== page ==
Dr. Morgan stresses the importance that this self-love is how we become successful in future relationships, and I couldn’t agree more. I often talk with my clients about how critical it is to KNOW and LOVE yourself before you ever consider opening yourself up to a new relationship. When we truly gain the confidence and awareness of what we absolutely will not compromise for, we can then design our future relationships in a way that we know we can be successful. What a powerful truth!


The final point I want to share about the causes of shame is that when you’re going through a divorce, it’s wise to keep your circle small. Refrain from sharing your story with too many details and with too many people. The fact that you are going through a divorce is not most people’s business. If it doesn’t directly affect them, they don’t need to know. Just be aware that even in those small circles of people who do need to know or for whom it’s important to you for them to know, sometimes someone still says something stupid and insensitive, especially when there’s a situation with a toxic relationship or abuse that they simply cannot understand—and may not even believe. Whether people intend it or not, whether they have any idea of the power of their words, the responses to our sharing of our divorce stories can be crippling when you are already emotionally fragile, so please be overly cautious. When you do have that conversation, be sure to approach it from a standpoint of decidedness and transparency. Let them know your decision had been made, you are resolute about it and not looking for their advice or opinions. Share with them that you are feeling all the feelings, from the good to the pain and the shame. In this way, you can offset some of the shame they might (even inadvertently) put on you, by just acknowledging that you’re already feeling it.

These are four important ways shame can get in. I wish divorce did not inherently come with such regret and shame. After all, those who file for divorce are often the people willing to admit there’s an irreconcilable problem for the purpose of solving it—and there’s no shame in that. The brave ones who have done all they can to resolve issues, and ultimately choose divorce as the final solution, rather than continuing to tolerate dysfunction, toxicity or abuse are the ones who have the least reason to be ashamed. What’s really a shame is staying stuck in something harmful to you, your spouse, and your kids, that repeats patterns of generational sin and pain, that models dysfunction to children who will inevitably repeat it, rather than choosing to do something different and healthier.

Shame is corrosive. It’s deadly. It’s dysfunctional. It’s just no good. Nothing good ever comes from it. Whether you’re still stuck in a bad marriage and struggling to accept it’s need for dissolution, if you are in the middle of a divorce, or you’ve left or been left once, twice or three times or more, shame is not inevitable. It’s not the answer. It’s a symptom of a problem that you can solve. A mindset problem. As Dr. Morgan said in our conversation, “It’s really a very powerful emotion, and it kind of pervades everything else you think. It starts with that kind of negative self-talk reel that goes on in our brain. So when we’re feeling shame, it pervades everything else we do.” Dr. Morgan also shared this amazing Brene Brown quote, “Loving ourselves through the process of owning our story is the bravest thing we will ever do.”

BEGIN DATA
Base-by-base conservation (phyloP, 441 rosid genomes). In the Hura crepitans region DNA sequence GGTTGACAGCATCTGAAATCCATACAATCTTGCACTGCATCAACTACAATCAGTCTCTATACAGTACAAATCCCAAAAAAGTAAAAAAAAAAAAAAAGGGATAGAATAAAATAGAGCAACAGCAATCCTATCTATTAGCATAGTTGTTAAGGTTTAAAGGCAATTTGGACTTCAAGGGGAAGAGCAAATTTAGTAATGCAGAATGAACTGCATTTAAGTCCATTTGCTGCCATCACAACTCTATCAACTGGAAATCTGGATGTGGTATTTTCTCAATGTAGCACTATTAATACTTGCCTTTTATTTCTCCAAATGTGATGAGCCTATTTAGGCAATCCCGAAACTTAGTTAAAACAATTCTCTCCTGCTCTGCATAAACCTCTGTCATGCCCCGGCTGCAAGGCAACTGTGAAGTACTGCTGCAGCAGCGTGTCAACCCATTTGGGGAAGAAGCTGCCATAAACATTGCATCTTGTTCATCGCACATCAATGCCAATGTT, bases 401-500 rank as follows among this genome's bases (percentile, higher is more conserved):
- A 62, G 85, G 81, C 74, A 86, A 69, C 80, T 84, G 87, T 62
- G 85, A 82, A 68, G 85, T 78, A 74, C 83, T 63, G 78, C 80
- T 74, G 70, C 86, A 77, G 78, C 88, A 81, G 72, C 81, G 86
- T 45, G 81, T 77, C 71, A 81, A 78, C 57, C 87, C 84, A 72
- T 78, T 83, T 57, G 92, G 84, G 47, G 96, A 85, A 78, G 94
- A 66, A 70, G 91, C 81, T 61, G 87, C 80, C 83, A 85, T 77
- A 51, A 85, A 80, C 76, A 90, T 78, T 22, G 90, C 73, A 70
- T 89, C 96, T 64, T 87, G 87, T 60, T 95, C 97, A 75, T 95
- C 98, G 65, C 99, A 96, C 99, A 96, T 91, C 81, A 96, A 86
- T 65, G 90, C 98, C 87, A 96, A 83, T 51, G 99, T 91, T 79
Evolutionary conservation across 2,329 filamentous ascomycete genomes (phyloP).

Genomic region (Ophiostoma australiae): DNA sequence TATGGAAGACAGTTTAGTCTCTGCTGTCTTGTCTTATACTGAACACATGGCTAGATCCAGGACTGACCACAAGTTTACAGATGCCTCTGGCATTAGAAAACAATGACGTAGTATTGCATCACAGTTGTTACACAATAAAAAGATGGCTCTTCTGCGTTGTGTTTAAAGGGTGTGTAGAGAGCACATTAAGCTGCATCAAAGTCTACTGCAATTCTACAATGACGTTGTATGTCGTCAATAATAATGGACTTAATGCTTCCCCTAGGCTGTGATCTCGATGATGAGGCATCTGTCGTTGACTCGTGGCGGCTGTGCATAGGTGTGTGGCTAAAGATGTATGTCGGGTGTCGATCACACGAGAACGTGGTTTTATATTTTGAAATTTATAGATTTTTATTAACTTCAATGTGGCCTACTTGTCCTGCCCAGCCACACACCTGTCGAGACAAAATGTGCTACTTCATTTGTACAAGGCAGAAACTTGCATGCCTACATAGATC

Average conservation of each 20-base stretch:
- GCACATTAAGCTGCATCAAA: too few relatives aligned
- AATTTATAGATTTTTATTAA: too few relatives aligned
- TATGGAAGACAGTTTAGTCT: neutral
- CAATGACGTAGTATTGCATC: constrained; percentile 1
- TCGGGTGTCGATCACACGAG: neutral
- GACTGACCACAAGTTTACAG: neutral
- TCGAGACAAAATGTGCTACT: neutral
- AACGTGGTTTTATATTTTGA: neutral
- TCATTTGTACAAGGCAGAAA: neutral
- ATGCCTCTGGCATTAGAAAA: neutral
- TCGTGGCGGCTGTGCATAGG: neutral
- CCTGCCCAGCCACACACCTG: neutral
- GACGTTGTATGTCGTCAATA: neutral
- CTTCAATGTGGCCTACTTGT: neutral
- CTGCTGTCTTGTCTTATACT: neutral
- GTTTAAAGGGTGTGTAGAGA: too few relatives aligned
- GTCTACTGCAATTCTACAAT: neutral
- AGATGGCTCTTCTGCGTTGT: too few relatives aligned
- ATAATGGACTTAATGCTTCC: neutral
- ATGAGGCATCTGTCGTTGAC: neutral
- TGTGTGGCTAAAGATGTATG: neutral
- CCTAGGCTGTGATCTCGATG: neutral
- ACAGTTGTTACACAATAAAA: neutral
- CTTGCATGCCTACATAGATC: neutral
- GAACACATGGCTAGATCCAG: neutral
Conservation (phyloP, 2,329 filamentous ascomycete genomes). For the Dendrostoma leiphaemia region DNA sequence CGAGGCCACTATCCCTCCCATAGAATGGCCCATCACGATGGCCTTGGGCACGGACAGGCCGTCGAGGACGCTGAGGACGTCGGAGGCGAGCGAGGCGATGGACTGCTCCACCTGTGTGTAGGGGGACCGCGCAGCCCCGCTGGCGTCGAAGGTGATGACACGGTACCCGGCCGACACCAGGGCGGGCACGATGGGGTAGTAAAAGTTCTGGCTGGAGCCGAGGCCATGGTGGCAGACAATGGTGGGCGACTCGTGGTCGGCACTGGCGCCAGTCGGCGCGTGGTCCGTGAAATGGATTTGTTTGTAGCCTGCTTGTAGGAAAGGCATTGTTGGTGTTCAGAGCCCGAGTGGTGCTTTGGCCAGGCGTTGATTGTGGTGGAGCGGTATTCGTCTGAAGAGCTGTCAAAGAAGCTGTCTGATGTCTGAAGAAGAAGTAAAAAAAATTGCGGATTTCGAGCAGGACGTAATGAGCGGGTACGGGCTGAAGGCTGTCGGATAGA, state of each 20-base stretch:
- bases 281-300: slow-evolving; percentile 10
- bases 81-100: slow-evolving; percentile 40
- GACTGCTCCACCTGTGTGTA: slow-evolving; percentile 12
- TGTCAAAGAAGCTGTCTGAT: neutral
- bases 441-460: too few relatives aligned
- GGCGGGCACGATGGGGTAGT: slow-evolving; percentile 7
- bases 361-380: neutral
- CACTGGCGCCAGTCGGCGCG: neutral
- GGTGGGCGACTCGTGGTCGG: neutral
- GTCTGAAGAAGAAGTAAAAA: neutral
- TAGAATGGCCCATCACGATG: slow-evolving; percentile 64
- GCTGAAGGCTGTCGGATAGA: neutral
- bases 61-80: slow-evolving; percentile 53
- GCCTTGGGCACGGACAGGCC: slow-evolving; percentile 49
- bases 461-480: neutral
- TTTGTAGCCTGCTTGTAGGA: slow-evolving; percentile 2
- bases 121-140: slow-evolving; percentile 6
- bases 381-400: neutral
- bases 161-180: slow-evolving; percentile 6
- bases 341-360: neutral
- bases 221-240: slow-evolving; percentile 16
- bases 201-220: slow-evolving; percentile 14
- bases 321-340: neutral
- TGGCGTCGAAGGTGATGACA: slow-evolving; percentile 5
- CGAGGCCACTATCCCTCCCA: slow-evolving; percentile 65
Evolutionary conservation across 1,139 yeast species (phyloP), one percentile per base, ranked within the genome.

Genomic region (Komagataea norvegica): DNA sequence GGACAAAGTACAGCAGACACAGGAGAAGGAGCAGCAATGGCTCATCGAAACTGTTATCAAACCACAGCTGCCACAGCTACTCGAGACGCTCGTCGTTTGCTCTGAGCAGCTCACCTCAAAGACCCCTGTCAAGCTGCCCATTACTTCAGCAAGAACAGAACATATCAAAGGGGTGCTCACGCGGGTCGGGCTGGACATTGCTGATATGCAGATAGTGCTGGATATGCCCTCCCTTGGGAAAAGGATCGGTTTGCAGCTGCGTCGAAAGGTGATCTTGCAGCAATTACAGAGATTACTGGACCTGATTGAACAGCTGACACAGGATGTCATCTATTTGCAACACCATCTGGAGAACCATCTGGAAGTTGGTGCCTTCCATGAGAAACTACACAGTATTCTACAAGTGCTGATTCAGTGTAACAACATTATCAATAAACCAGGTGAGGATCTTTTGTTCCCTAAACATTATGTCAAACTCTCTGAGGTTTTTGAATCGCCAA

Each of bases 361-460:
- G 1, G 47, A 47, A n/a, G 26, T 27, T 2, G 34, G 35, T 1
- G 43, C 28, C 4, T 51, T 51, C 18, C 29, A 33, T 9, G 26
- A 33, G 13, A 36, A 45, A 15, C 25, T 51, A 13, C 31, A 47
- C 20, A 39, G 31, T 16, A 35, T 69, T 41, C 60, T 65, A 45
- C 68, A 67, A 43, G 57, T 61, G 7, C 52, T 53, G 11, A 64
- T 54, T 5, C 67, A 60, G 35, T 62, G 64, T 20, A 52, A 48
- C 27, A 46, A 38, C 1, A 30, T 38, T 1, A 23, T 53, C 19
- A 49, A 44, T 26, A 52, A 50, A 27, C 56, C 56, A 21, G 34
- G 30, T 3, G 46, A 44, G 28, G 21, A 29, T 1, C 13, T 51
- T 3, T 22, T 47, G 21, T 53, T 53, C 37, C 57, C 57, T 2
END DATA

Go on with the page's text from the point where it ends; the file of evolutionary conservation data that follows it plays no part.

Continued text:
Speaking of bravery, Dr. Morgan used the word powerful or power many times in our conversation. I found that to be quite appropriate because ALL your power lies in your willingness to stop looking at the other person and start looking inward. Blame and shame are like evil twin sisters who feed off one another’s evil deeds. To choose not to assign blame is to choose to walk away from the whole concept of shame. It is to realize that there’s no reason to place blame in one court or the other. Instead, we can choose to just acknowledge the reality of what existed, and what now exists, and choose instead to turn our focus on what we have the ability to change, which is only ourselves. That is your powerhouse. This is the very essence of empowerment—a powerful and peaceful place to be. It feels amazing to decide someday finally, to just say, “You know what, I don’t care what my ex did. I’m done thinking and worrying about that. He or she can be whoever they are and whoever they want to be, but here’s who I want to be. And here’s what I want to do… here’s the kind of relationship that I want to have. And if I can’t create that here, I’ll go where I can create it.”

The best news I can share with anyone today is that if you are reading this, you too can join Dr. Morgan and I in breaking the cycle of shame for yourself and your family. As shared many times in many places by Brene Brown, shame cannot survive being spoken, cannot survive empathy. “So when you start to bring to light the places, when you feel shame and particularly when you share it with someone and they can empathize with you, then that shame disappears,” said Dr. Morgan. The release of shame is far from instantaneous. Dr. Morgan reminds us that it requires consistent work and listening to your gut, but that you can move out of shame and begin to extricate it from your life and the lives of those around you. It’s an incredibly powerful place to be and people tend to just naturally gravitate toward us when living shame-free becomes a part of who we are.

Beware, this kind of awareness work and dispelling of shame in our minds has the power to be life-changing! You will truly never be the same if you learn how to say no to shame.  Not just in your primary relationship, but in every relationship that you allow in your life. You’re a different and stronger and smarter person because of what your attempts at love have taught you. Celebrate that. It’s an incredible gift. You are better equipped for your future. When shame comes knocking at your door, remind it that you are not going backwards. You know why you did what you did in your past, you have resolved all the questions and you know that you are right where you are supposed to be, and that for today, and every day, that is enough.

Dr. Morgan and I talked about so many more incredible aspects of how shame and divorce intersect. I invite you to tune into the show on your favorite podcast app or “Say NO to Divorce Shame” is right here for your listening pleasure!